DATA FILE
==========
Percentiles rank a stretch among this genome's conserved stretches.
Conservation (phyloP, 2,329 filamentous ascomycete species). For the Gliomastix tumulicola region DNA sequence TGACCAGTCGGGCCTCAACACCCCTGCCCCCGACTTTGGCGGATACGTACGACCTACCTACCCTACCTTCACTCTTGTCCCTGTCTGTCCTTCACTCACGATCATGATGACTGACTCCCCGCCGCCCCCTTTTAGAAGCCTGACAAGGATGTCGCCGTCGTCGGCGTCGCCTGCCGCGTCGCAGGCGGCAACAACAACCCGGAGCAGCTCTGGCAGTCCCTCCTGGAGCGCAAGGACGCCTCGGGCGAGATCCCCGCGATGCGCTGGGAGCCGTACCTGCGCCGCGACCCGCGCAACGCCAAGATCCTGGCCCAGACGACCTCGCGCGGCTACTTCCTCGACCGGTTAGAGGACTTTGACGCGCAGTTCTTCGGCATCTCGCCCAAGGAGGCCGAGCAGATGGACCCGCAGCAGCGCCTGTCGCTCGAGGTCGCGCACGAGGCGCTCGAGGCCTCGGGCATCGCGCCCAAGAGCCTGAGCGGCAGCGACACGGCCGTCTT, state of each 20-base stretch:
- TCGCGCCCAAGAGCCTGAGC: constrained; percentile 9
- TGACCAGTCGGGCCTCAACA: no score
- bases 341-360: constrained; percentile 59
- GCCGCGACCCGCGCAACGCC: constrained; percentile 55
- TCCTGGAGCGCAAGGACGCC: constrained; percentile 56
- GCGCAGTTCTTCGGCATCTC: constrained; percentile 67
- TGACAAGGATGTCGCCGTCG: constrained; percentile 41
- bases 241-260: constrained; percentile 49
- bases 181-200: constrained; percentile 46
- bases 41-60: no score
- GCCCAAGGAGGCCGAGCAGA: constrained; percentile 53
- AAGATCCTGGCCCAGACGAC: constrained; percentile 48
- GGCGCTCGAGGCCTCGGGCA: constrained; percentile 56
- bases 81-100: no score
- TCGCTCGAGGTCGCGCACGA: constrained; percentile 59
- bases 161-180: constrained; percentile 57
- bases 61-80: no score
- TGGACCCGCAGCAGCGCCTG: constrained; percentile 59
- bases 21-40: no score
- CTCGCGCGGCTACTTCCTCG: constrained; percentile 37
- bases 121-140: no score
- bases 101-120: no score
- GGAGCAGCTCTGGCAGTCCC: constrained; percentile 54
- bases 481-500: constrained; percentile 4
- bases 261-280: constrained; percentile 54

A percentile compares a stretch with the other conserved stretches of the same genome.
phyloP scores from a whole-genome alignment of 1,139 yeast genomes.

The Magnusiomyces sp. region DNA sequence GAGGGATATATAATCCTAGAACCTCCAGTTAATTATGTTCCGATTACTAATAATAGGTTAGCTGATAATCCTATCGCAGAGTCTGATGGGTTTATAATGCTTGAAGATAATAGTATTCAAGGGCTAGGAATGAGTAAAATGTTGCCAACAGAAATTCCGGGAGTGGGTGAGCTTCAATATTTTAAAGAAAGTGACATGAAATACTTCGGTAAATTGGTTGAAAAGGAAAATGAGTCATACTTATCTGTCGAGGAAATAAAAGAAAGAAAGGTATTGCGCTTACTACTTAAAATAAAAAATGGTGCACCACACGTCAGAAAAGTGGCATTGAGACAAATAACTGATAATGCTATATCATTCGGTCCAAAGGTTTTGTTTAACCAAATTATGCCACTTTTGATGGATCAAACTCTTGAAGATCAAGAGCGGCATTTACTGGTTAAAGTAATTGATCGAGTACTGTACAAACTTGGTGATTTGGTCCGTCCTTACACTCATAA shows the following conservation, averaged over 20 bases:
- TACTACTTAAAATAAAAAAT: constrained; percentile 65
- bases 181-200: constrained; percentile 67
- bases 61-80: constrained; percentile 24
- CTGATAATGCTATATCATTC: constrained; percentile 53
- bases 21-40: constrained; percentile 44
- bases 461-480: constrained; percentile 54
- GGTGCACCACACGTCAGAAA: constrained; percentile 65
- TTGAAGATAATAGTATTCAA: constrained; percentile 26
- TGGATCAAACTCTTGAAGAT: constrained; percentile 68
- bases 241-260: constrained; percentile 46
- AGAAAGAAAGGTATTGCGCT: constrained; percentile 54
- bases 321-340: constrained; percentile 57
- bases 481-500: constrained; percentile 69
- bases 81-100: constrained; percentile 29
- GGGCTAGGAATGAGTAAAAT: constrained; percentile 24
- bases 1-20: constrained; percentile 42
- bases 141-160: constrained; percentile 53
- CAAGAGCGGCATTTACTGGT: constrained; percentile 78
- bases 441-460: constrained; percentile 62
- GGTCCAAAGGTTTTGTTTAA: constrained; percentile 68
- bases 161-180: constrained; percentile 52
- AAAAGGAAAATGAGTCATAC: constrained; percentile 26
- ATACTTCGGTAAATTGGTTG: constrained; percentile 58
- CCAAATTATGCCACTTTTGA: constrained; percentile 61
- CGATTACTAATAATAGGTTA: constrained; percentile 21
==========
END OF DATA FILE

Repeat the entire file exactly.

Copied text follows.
Percentiles rank a stretch among this genome's conserved stretches.
Conservation (phyloP, 2,329 filamentous ascomycete species). For the Gliomastix tumulicola region DNA sequence TGACCAGTCGGGCCTCAACACCCCTGCCCCCGACTTTGGCGGATACGTACGACCTACCTACCCTACCTTCACTCTTGTCCCTGTCTGTCCTTCACTCACGATCATGATGACTGACTCCCCGCCGCCCCCTTTTAGAAGCCTGACAAGGATGTCGCCGTCGTCGGCGTCGCCTGCCGCGTCGCAGGCGGCAACAACAACCCGGAGCAGCTCTGGCAGTCCCTCCTGGAGCGCAAGGACGCCTCGGGCGAGATCCCCGCGATGCGCTGGGAGCCGTACCTGCGCCGCGACCCGCGCAACGCCAAGATCCTGGCCCAGACGACCTCGCGCGGCTACTTCCTCGACCGGTTAGAGGACTTTGACGCGCAGTTCTTCGGCATCTCGCCCAAGGAGGCCGAGCAGATGGACCCGCAGCAGCGCCTGTCGCTCGAGGTCGCGCACGAGGCGCTCGAGGCCTCGGGCATCGCGCCCAAGAGCCTGAGCGGCAGCGACACGGCCGTCTT, state of each 20-base stretch:
- TCGCGCCCAAGAGCCTGAGC: constrained; percentile 9
- TGACCAGTCGGGCCTCAACA: no score
- bases 341-360: constrained; percentile 59
- GCCGCGACCCGCGCAACGCC: constrained; percentile 55
- TCCTGGAGCGCAAGGACGCC: constrained; percentile 56
- GCGCAGTTCTTCGGCATCTC: constrained; percentile 67
- TGACAAGGATGTCGCCGTCG: constrained; percentile 41
- bases 241-260: constrained; percentile 49
- bases 181-200: constrained; percentile 46
- bases 41-60: no score
- GCCCAAGGAGGCCGAGCAGA: constrained; percentile 53
- AAGATCCTGGCCCAGACGAC: constrained; percentile 48
- GGCGCTCGAGGCCTCGGGCA: constrained; percentile 56
- bases 81-100: no score
- TCGCTCGAGGTCGCGCACGA: constrained; percentile 59
- bases 161-180: constrained; percentile 57
- bases 61-80: no score
- TGGACCCGCAGCAGCGCCTG: constrained; percentile 59
- bases 21-40: no score
- CTCGCGCGGCTACTTCCTCG: constrained; percentile 37
- bases 121-140: no score
- bases 101-120: no score
- GGAGCAGCTCTGGCAGTCCC: constrained; percentile 54
- bases 481-500: constrained; percentile 4
- bases 261-280: constrained; percentile 54

A percentile compares a stretch with the other conserved stretches of the same genome.
phyloP scores from a whole-genome alignment of 1,139 yeast genomes.

The Magnusiomyces sp. region DNA sequence GAGGGATATATAATCCTAGAACCTCCAGTTAATTATGTTCCGATTACTAATAATAGGTTAGCTGATAATCCTATCGCAGAGTCTGATGGGTTTATAATGCTTGAAGATAATAGTATTCAAGGGCTAGGAATGAGTAAAATGTTGCCAACAGAAATTCCGGGAGTGGGTGAGCTTCAATATTTTAAAGAAAGTGACATGAAATACTTCGGTAAATTGGTTGAAAAGGAAAATGAGTCATACTTATCTGTCGAGGAAATAAAAGAAAGAAAGGTATTGCGCTTACTACTTAAAATAAAAAATGGTGCACCACACGTCAGAAAAGTGGCATTGAGACAAATAACTGATAATGCTATATCATTCGGTCCAAAGGTTTTGTTTAACCAAATTATGCCACTTTTGATGGATCAAACTCTTGAAGATCAAGAGCGGCATTTACTGGTTAAAGTAATTGATCGAGTACTGTACAAACTTGGTGATTTGGTCCGTCCTTACACTCATAA shows the following conservation, averaged over 20 bases:
- TACTACTTAAAATAAAAAAT: constrained; percentile 65
- bases 181-200: constrained; percentile 67
- bases 61-80: constrained; percentile 24
- CTGATAATGCTATATCATTC: constrained; percentile 53
- bases 21-40: constrained; percentile 44
- bases 461-480: constrained; percentile 54
- GGTGCACCACACGTCAGAAA: constrained; percentile 65
- TTGAAGATAATAGTATTCAA: constrained; percentile 26
- TGGATCAAACTCTTGAAGAT: constrained; percentile 68
- bases 241-260: constrained; percentile 46
- AGAAAGAAAGGTATTGCGCT: constrained; percentile 54
- bases 321-340: constrained; percentile 57
- bases 481-500: constrained; percentile 69
- bases 81-100: constrained; percentile 29
- GGGCTAGGAATGAGTAAAAT: constrained; percentile 24
- bases 1-20: constrained; percentile 42
- bases 141-160: constrained; percentile 53
- CAAGAGCGGCATTTACTGGT: constrained; percentile 78
- bases 441-460: constrained; percentile 62
- GGTCCAAAGGTTTTGTTTAA: constrained; percentile 68
- bases 161-180: constrained; percentile 52
- AAAAGGAAAATGAGTCATAC: constrained; percentile 26
- ATACTTCGGTAAATTGGTTG: constrained; percentile 58
- CCAAATTATGCCACTTTTGA: constrained; percentile 61
- CGATTACTAATAATAGGTTA: constrained; percentile 21